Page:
Compared to the more familiar Mandarin’s House, this house is far smaller and isn’t much of a ‘mansion’ at all. However, its charm lies in its fusion of styles, bringing in European elements through the use of stained glass windows alongside the traditional furnishings that were found in homes built during the late Qing Dynasty. The decorative motifs also integrate subtle Western influences alongside oyster shell applications to the windows, neo-classical balustrades and perforated wooden ceilings. This is a museum that will take you back in time.
Macau Timepiece Museum
Who wants to spend a few hours looking at clocks? Many people, it seems, as this small yet superbly planned museum – which doesn’t have a registered Portuguese name – is popular with visitors. It’s situated to the side of the main road that leads up to the Ruins of St Paul’s and it’s a ticking emporium of timepieces, particularly those that symbolise Macao’s important role in China’s horological history. Italian Jesuit missionary Matteo Ricci first brought the chiming clock to Macao in 1582, which he then gifted to Chinese Emperor Wanli in Beijing in 1601, so the city has enjoyed a rich history in horology – and this private museum co-owned by Fong Wing Ngai and Wang Dong pays testament to that.
The earliest pieces at the museum, which opened in September last year, date back to the 17th century, spanning nearly 400 years, with some having undergone restoration processes so they can tick once again. The museum holds more than 100 timepieces and chronometers from across the ages. There is even an area dedicated to the luxury Italian watch brand Panerai as museum curator Fong Wing Ngai is a big fan – all the timepieces in the museum belong to him. A recent addition to the space is the Contemporary Watches area that features a variety of rare and limited edition pieces, including the much-celebrated Audemars Piguet Royal Oak Offshore Chronograph Special Shaquille O’Neal Edition. How the world has changed since Matteo Ricci’s day…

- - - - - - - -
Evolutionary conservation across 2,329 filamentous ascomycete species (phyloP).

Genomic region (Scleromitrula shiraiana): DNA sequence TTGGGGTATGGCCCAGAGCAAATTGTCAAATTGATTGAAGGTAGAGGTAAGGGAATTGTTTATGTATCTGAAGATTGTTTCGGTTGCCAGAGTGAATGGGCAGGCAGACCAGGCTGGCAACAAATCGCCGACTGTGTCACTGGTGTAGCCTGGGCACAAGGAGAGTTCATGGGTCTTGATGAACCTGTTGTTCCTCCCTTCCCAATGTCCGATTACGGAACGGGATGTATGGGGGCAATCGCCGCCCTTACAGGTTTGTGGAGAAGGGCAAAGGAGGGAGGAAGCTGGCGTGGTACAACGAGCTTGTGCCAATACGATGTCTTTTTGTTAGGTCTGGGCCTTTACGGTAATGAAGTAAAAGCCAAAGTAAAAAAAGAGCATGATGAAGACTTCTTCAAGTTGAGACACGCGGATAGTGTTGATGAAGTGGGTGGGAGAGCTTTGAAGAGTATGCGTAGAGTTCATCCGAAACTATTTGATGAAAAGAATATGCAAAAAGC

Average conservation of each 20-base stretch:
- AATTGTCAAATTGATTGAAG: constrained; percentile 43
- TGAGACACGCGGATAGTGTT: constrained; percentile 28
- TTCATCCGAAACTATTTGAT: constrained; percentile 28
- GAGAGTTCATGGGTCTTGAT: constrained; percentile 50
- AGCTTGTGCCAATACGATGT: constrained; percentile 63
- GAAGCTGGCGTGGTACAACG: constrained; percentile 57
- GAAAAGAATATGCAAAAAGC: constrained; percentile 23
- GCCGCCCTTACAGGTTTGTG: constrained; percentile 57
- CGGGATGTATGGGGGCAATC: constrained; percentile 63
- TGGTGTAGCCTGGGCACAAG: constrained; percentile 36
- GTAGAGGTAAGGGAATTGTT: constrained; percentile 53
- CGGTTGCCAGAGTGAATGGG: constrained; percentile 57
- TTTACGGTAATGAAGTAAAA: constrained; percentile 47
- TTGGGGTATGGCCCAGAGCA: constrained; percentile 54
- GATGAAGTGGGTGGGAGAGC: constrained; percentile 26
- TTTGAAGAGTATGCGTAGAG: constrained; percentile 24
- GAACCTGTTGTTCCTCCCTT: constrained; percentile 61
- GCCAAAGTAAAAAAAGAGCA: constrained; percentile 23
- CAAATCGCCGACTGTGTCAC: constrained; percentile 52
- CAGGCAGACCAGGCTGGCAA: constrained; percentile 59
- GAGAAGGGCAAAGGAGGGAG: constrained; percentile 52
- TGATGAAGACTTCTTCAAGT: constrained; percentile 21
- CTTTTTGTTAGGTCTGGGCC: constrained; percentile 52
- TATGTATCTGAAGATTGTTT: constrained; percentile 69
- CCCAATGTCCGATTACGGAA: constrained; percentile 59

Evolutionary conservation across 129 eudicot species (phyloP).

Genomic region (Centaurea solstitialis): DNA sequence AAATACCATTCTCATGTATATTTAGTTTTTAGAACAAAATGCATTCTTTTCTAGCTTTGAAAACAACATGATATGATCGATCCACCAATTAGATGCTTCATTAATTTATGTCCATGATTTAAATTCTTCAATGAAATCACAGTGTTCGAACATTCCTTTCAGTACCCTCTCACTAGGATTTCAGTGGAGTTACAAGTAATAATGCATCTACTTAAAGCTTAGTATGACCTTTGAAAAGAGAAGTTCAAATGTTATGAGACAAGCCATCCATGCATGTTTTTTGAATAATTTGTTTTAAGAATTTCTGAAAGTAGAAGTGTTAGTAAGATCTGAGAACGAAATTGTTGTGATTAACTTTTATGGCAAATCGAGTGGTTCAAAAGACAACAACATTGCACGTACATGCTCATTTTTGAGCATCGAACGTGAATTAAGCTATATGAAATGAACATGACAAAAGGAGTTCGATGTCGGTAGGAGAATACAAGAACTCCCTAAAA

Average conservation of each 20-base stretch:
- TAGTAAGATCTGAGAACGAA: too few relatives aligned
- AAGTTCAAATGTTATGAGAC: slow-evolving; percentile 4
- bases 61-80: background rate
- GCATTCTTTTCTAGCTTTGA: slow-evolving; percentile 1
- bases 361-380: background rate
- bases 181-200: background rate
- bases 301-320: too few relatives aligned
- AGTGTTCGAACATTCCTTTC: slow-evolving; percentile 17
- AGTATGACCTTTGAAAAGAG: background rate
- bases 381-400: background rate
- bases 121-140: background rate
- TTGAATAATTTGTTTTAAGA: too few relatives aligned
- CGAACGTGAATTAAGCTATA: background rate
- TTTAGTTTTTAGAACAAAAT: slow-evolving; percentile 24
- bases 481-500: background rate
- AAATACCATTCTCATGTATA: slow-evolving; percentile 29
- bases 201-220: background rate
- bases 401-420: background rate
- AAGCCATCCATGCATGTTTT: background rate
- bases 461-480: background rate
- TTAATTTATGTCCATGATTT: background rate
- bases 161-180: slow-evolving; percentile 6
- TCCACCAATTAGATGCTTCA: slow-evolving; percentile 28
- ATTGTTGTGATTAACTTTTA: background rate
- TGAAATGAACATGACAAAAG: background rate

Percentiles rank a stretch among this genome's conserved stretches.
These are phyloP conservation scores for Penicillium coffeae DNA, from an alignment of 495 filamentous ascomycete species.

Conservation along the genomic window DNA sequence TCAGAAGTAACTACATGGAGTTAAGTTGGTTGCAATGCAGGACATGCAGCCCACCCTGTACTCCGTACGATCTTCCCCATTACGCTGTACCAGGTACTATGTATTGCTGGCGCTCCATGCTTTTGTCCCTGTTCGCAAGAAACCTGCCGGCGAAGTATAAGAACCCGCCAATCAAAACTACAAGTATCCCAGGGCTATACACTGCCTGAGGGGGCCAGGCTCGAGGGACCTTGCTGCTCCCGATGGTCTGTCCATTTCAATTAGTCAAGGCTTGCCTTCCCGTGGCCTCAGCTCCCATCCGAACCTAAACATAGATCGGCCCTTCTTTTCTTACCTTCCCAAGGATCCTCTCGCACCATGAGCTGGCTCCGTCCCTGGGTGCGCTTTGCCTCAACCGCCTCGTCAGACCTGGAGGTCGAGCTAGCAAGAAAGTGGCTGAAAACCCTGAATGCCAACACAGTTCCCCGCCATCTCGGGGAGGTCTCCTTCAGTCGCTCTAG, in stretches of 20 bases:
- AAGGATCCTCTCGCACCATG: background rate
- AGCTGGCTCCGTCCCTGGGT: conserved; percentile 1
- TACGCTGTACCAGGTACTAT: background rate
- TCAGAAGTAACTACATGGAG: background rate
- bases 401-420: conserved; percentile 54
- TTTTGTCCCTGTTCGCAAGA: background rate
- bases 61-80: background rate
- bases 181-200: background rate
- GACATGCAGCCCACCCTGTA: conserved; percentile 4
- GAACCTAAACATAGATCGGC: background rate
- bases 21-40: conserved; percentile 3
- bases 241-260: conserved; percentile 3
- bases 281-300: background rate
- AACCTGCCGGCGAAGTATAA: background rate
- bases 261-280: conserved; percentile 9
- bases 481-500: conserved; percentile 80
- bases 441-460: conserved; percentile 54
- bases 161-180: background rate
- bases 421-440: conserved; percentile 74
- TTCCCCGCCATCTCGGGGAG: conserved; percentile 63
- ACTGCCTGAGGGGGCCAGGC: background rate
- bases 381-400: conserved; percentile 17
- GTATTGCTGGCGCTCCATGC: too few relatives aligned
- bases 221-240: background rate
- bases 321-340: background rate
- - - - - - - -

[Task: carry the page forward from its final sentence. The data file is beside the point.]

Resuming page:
Ten other must-visit museums
Museu de Macau
112 Praceta do Museu de Macau
Macao’s main museum takes you through the SAR’s long and rich history.
Museum of Sacred Art and Crypt
Ruínas de São Paulo
Rua de Dom Belchior Carneiro
A small museum of sacred art next to a crypt containing a tomb that might have belonged to St Paul’s College founder Father Alexander Valignano.
Casa do Mandarim
10 Travessa de António da Silva
The former residence and family home of the late Qing theoretician and reformist Zheng Guanying contains many historical treasures.
Holy House of Mercy Museum
Santa Casa da Misericórdia
Off Senado Square
This former 16th century medical facility contains an array of religious artefacts.
The Patane Night Watch House
O Posto do Guarda-Nocturno no Patane
52 Rua da Palmeira
Explore the history of the night watchmen here. Exhibits include photos, antiques and information on this old tradition.
Lin Zexu Memorial Museum
Museu Lin Zexu de Macau
Avenida Almirante Lacerda
This small museum is dedicated to early 19th century Commissioner Lin Zexu, who sought the prohibition of the opium trade in Macao.
1 Largo do Pagode da Barra
Learn about Macao’s fishing heritage, Portuguese explorations and all things maritime.
Museu das Comunicações
7 Estrada de Dom Maria II
This three-storey museum offers a look into the development of communications in Macao over the years, including its stamps.
Macau Museum of Art
Museu de Arte de Macau
Avenida Xian Xing Hai
This five-story building offers up 4,000 square metres of art exhibitions.
Museum of Taipa and Coloane History
Museu da História da Taipa e Coloane
Rua Correia da Silva
Located in Old Taipa Village, this museum goes into the history of Taipa and Coloane’s fishing villages.